Monday 25 Jan 2021
Helicopter surveys keep Wolverhampton and Tamworth stations' big freezes at bay
Thermal imaging cameras mounted to a Network Rail helicopter are keeping passengers and freight moving after heavy snowfall across the West Midlands.
Although sub-zero temperatures caused heavy snow to fall and ice to form on tracks this weekend, much of the railway has been operating as normal.
This is helped by the Network Rail Air Operations team, which is today (Monday 25 January) carrying out sky-high inspections of the West Coast main line and key rail routes in the West Midlands.
The impressive aerial photos taken on the flight over Wolverhampton station, and also Tamworth station in Staffordshire, are to check that points - the equipment which allows trains to move tracks – do not become frozen and stop working.
In each set of points the steel rails are heated to stop this from happening. If the heaters are working properly the points should glow bright white in the thermal pictures – if they appear dark the helicopter team raises the alarm to engineers on the ground for them to fix.
Dave Penney, Network Rail’s Central route director, said: “With the West Midlands under a blanket of snow the Network Rail Air Operations team has been inspecting the railway from the sky today to help keep passengers and freight moving.
"Key sections of track are fitted with heaters and insulation to help stop them freezing. Thermal imaging cameras attached to a helicopter have been checking the heaters are working.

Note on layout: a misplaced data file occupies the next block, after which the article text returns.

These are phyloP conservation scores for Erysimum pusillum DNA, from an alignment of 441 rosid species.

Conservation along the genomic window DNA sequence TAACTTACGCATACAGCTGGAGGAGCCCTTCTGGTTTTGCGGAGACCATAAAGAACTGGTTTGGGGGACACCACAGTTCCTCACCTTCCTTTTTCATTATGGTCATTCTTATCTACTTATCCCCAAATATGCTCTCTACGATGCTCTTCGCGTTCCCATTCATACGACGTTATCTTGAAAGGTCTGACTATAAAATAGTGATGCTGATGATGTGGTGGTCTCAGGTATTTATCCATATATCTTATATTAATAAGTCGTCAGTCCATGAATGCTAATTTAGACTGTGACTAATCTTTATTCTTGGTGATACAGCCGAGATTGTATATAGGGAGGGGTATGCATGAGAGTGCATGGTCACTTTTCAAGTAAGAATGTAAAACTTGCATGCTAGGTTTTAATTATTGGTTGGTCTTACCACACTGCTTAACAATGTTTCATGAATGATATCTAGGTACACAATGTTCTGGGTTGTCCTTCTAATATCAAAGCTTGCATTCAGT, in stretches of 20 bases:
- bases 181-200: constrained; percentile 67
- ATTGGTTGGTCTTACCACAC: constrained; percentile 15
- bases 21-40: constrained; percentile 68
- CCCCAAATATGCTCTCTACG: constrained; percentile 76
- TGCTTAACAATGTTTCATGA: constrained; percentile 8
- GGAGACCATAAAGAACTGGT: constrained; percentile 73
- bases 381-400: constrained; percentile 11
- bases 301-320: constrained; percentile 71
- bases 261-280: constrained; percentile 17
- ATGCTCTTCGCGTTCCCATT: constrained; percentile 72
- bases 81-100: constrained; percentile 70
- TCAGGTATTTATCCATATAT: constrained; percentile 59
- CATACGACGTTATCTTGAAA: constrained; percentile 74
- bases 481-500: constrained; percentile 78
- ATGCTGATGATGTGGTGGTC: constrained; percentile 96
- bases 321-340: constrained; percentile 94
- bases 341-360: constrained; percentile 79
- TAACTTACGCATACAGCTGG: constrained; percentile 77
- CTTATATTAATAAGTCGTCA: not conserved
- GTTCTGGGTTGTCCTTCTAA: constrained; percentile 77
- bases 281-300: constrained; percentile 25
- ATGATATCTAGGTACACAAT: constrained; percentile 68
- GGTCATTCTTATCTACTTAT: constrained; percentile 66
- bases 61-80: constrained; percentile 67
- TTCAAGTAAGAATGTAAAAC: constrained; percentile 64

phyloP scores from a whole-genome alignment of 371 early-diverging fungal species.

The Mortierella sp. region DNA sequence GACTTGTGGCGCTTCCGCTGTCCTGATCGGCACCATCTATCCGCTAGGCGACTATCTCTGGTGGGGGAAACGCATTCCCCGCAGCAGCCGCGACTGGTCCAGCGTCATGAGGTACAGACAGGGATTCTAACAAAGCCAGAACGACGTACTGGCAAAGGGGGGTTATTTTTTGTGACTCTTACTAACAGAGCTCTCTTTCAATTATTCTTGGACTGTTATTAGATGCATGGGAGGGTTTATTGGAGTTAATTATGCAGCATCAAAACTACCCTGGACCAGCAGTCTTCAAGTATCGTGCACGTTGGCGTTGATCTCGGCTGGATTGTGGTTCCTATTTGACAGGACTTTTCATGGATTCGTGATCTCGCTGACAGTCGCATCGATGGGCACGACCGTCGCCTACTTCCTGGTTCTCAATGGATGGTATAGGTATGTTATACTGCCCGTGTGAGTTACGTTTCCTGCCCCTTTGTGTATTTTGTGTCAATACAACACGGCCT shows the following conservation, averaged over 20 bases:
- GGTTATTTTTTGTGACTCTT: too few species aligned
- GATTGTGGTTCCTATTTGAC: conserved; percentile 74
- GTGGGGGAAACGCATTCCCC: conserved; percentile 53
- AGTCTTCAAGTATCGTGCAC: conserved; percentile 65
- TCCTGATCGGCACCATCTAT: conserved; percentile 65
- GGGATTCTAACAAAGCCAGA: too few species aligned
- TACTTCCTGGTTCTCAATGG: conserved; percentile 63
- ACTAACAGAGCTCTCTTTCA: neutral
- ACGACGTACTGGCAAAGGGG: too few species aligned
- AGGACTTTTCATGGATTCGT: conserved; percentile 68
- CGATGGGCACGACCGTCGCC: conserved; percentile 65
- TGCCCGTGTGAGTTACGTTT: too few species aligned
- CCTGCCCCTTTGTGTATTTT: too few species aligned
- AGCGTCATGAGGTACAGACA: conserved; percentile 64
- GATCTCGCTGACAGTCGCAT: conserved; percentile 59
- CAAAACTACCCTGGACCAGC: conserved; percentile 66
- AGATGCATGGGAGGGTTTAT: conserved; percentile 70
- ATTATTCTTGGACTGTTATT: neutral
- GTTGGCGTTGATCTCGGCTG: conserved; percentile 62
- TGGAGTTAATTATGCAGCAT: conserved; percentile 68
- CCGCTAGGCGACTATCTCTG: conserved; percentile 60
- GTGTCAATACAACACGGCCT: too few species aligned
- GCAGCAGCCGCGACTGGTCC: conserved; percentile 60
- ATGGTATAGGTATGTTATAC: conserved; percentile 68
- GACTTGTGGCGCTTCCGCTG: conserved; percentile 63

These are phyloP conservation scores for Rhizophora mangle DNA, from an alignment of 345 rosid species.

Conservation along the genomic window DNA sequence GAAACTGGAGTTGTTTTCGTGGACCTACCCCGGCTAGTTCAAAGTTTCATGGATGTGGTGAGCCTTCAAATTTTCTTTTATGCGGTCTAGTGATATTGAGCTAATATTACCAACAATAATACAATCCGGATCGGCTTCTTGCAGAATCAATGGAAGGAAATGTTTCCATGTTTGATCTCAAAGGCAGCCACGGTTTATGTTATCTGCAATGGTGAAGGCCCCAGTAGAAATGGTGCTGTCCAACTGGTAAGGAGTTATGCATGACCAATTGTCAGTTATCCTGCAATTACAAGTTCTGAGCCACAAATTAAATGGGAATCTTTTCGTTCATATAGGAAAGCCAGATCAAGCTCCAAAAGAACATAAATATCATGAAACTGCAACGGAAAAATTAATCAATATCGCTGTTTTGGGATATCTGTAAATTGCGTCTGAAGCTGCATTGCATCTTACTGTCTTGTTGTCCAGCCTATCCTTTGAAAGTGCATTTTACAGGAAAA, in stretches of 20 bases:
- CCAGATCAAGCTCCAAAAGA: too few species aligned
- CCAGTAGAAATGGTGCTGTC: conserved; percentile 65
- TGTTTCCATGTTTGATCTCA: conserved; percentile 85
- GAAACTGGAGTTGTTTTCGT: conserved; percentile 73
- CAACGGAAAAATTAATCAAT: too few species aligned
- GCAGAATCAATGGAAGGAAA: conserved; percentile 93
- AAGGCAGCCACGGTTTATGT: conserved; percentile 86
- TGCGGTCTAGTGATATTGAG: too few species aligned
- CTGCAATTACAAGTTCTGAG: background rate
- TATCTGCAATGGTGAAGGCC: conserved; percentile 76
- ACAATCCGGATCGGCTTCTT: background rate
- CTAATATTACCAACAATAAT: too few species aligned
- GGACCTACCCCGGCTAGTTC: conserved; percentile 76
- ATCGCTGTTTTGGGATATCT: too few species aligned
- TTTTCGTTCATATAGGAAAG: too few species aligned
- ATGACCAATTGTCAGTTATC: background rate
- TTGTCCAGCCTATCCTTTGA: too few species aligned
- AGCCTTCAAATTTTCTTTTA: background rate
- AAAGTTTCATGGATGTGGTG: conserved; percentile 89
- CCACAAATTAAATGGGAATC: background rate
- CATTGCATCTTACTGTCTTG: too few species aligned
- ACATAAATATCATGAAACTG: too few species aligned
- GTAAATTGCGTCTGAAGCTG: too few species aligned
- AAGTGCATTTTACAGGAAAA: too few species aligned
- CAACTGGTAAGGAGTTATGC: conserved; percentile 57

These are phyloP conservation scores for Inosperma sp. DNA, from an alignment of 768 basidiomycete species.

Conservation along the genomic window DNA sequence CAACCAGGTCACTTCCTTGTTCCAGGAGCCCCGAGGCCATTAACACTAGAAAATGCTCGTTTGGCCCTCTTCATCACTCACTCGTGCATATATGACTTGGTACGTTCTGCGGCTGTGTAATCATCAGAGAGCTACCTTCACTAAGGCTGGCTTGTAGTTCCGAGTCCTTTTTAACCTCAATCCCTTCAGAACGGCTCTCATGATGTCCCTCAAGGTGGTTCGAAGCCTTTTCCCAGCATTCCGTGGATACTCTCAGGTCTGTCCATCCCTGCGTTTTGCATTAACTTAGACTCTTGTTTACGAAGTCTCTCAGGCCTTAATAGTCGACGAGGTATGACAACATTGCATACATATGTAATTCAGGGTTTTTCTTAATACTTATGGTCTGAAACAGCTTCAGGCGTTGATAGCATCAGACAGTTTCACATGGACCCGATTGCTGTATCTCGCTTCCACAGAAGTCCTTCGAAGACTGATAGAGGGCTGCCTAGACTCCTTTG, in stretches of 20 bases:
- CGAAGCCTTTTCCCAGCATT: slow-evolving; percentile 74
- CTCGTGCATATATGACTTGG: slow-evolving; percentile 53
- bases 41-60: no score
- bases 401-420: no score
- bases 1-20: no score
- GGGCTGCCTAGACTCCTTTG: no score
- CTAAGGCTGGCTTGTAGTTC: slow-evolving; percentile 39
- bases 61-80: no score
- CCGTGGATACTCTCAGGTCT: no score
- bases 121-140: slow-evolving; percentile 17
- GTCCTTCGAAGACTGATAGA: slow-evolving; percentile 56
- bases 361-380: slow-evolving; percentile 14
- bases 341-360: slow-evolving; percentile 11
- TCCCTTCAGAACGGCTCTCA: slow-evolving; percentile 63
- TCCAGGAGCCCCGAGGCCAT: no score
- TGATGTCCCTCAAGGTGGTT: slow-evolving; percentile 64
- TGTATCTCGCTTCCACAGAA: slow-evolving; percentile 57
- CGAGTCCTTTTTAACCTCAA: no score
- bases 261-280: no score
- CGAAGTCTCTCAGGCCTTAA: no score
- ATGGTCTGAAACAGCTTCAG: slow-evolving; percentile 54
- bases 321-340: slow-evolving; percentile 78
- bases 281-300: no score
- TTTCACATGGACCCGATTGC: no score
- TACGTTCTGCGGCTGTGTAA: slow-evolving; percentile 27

"Anything reported to us from the skies can then be looked at straight away by the extra teams of people on the ground and fixed as quickly as possible."
With the cold weather continuing, passengers who still need to travel by train during this period of national lockdown are being advised to check www.nationalrail.co.uk for the latest updates.
Notes to Editors
- For more information on the Network Rail Air Operations team visit - https://www.networkrail.co.uk/running-the-railway/looking-after-the-railway/our-fleet-machines-and-vehicles/air-operations/
- For more information on how we keep trains moving in snow and ice visit - https://www.networkrail.co.uk/feeds/keeping-trains-moving-snow-ice/
- Delays explained – snow and ice: https://www.networkrail.co.uk/running-the-railway/looking-after-the-railway/delays-explained/snow-and-ice/
- For pictures of our cold weather vehicles and frontline workforce in action visit - https://www.networkrailmediacentre.co.uk/resources?SearchString=snow
Passengers / community members
Network Rail national helpline
03457 11 41 41
Latest travel advice
Please visit National Rail Enquiries
Network Rail press office - North West & Central Region
0330 854 0100
About Network Rail
We own, operate and develop Britain's railway infrastructure; that's 20,000 miles of track, 30,000 bridges, tunnels and viaducts and the thousands of signals, level crossings and stations. We run 20 of the UK's largest stations while all the others, over 2,500, are run by the country's train operating companies.
Usually, there are almost five million journeys made in the UK and over 600 freight trains run on the network. People depend on Britain's railway for their daily commute, to visit friends and loved ones and to get them home safe every day. Our role is to deliver a safe and reliable railway, so we carefully manage and deliver thousands of projects every year that form part of the multi-billion pound Railway Upgrade Plan, to grow and expand the nation's railway network to respond to the tremendous growth and demand the railway has experienced - a doubling of passenger journeys over the past 20 years.